Tory MPs have rallied behind Theresa May’s battle line on travel, challenging the Government’s apparent "zero Covid" strategy.

Up to 40 Tories – potentially sufficient to overturn the Government’s majority – are thought to be unhappy with ministers’ reluctance to take advantage of the UK’s successful vaccination programme to reopen foreign travel.

Mrs May opened the attack in a Commons debate on the travel industry on Thursday when she said Britain was "shut for business" because of travel restrictions that are "incomprehensible" in one of the world’s most vaccinated countries.

The former prime minister said that if ministers block travel every time there is a new variant, "we will never be able to travel abroad ever again".

Henry Smith, the Tory chairman of the Future of Aviation group, which has support from more than 100 MPs and peers, said: "I have had my differences with Theresa, but she was very eloquent yesterday.

"She is right that this is the coming battle line, whether you accept the Government’s apparent zero Covid narrative or whether you accept it is something we will have to live with for the rest of our lives and it will mutate every year."

Mr Smith has secured a second backbench debate in Westminster Hall on June 24 when the Government will face a similar backlash to Thursday’s, when a succession of Tory MPs criticised the Government’s restrictions on travel.

Only 11 countries are on the current green list allowing quarantine free travel, with just two, Iceland and Gibraltar, seen as viable holiday destinations. Portugal was removed after a rise in infections and fears over a Nepalese virus mutation.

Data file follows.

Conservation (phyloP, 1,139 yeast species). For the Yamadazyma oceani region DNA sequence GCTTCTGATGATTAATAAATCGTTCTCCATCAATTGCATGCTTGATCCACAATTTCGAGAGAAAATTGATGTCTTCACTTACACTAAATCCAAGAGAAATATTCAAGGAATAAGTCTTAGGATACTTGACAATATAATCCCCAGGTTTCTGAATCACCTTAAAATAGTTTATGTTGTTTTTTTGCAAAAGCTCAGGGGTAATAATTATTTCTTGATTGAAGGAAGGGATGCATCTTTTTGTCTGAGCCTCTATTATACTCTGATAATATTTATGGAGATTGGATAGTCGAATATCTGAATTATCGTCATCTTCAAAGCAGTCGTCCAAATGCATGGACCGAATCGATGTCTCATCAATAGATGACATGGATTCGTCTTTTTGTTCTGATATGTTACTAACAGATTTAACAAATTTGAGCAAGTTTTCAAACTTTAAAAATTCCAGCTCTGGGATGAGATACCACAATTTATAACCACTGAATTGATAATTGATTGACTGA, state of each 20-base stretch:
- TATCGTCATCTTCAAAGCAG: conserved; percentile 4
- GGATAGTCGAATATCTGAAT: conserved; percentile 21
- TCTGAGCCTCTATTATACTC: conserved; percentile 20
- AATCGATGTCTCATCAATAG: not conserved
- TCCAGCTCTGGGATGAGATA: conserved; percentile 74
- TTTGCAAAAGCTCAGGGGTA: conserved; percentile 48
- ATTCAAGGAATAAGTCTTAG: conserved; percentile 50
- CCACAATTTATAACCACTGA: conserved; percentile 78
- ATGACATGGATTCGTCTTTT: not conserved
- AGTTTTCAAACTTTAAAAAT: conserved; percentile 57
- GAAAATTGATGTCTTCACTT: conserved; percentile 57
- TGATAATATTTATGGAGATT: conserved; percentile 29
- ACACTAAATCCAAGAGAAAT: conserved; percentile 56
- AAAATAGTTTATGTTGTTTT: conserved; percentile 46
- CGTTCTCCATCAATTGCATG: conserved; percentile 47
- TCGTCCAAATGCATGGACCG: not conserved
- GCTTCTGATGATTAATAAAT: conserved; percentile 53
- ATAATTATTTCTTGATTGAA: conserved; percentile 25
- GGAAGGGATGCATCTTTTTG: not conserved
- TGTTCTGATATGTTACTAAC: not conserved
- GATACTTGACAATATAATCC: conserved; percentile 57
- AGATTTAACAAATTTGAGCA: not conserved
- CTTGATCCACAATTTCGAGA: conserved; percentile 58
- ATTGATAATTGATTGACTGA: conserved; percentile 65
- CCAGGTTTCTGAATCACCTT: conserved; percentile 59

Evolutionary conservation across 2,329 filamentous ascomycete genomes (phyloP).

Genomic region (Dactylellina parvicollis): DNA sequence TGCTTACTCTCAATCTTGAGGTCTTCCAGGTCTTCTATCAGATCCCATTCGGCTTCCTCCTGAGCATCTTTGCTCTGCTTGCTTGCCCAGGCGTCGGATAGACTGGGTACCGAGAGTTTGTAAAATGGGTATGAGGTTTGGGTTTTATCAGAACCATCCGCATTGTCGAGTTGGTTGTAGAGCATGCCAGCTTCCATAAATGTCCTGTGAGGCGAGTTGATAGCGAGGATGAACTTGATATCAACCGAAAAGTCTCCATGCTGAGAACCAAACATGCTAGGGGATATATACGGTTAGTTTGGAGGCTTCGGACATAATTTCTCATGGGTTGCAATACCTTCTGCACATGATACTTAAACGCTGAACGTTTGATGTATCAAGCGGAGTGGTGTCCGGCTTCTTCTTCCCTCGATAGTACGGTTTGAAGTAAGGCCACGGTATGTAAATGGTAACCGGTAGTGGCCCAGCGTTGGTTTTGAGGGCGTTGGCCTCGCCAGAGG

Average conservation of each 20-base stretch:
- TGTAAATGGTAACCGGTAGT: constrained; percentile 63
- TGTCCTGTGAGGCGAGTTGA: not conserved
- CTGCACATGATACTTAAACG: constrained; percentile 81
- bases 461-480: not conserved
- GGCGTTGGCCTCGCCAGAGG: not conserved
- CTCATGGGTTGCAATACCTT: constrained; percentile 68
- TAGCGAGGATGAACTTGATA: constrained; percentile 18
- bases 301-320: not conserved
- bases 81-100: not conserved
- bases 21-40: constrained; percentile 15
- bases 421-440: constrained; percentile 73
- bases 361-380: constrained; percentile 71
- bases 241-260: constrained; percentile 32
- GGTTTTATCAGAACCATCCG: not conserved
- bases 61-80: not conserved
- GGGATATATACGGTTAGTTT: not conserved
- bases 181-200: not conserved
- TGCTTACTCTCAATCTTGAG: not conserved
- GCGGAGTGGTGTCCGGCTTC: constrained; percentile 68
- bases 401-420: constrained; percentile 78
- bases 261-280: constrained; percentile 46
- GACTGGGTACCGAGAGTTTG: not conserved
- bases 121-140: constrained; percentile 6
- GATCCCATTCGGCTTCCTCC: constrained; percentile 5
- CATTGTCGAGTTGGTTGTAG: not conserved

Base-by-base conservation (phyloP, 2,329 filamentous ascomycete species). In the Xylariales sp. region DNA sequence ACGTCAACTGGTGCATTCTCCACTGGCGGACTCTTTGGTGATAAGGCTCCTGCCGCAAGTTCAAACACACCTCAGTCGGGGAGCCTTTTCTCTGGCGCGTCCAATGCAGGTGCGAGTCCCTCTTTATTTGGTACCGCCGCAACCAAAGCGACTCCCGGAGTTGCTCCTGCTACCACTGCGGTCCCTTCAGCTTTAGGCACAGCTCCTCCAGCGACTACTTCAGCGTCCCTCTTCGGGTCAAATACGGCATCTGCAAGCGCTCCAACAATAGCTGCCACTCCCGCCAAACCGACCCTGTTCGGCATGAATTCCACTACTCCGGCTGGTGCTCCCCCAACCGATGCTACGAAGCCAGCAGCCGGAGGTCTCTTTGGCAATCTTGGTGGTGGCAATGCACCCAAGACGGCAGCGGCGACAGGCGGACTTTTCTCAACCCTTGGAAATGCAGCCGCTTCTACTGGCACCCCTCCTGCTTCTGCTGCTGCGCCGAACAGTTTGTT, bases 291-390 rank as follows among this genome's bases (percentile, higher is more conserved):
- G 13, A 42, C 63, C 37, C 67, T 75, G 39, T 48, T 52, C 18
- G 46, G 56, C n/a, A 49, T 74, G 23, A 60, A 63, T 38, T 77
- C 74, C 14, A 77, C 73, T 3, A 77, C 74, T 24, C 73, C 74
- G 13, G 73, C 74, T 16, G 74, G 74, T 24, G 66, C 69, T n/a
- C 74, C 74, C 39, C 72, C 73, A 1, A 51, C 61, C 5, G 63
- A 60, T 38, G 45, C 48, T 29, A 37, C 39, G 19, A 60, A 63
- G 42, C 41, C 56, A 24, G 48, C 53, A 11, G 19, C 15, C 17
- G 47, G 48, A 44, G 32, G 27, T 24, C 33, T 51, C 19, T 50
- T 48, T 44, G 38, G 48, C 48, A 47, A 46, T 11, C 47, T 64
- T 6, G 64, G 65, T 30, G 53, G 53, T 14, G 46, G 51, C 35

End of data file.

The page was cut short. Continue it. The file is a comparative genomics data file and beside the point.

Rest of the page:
The second debate will come just four days before the Government’s update on the green list, with Tory MPs like Mr Smith seeking a significant expansion of the list to mainland European holiday destinations and the US.

Former transport minister Stephen Hammond said: "We need to minimise Covid and then accept there isn’t a sustainable policy called zero Covid. We know from flu that there are different variants and we can vaccinate to minimise the potential harm.

"So in the light of that medical knowledge, a sensible risk-based approach and damage mitigation must be vaccination. And given the outstanding rollout of the vaccine, that route is possible and available and Government policy should reflect this."

Richard Drax, the Tory MP for South Dorset, said: "I am becoming increasingly frustrated, as are many, many people, at this Orwellian-style lockdown imposed on us when the data clearly indicates that we are on top of this pandemic.

"The traffic light system is not fit for purpose and is unreasonable in that many European countries should be on the green list."

Simon Jupp, the Tory MP for East Devon, said: "I completely agree with Theresa May. If the Governmnt isn’t going to listen to a very sensible argument to open some routes, they have to compensate the industry as a result. The amount of money being lost by airlines, regional airports and high street travel agents is dramatic."